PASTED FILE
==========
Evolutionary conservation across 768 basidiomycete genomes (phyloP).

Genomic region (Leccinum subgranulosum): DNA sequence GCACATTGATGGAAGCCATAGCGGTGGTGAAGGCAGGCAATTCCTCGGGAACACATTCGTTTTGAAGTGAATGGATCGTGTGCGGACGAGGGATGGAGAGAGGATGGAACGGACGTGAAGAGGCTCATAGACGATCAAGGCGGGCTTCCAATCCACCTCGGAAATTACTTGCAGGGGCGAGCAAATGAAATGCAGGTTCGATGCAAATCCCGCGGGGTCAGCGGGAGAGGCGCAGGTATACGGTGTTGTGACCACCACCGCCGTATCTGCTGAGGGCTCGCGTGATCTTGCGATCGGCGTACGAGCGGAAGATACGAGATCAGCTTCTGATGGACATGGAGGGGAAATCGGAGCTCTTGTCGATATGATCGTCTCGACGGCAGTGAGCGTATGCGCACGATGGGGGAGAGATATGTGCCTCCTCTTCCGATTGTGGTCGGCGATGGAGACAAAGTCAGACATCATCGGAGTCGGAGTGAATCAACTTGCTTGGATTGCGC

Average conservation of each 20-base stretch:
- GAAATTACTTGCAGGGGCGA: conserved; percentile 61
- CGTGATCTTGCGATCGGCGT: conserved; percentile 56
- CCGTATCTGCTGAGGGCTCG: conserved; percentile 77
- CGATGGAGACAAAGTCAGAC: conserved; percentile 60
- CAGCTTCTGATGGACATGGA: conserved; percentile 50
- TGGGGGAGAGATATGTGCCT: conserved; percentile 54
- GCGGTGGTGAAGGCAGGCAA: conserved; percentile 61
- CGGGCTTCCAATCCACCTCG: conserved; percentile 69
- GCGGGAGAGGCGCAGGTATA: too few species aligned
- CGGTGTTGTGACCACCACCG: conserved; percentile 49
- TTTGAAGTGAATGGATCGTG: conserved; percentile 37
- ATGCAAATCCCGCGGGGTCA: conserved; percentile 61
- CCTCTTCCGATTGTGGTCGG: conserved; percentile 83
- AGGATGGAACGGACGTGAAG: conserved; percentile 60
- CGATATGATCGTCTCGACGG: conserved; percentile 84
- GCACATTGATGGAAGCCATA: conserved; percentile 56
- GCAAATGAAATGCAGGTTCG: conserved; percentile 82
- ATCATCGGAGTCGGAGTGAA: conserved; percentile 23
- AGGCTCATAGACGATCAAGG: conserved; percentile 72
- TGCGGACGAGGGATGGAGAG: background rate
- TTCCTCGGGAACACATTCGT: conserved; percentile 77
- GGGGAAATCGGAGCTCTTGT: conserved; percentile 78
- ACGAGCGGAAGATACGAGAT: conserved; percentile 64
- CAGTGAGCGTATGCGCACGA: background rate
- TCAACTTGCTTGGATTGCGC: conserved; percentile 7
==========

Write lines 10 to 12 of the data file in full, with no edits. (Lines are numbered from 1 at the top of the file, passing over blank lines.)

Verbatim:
- GCGGTGGTGAAGGCAGGCAA: conserved; percentile 61
- CGGGCTTCCAATCCACCTCG: conserved; percentile 69
- GCGGGAGAGGCGCAGGTATA: too few species aligned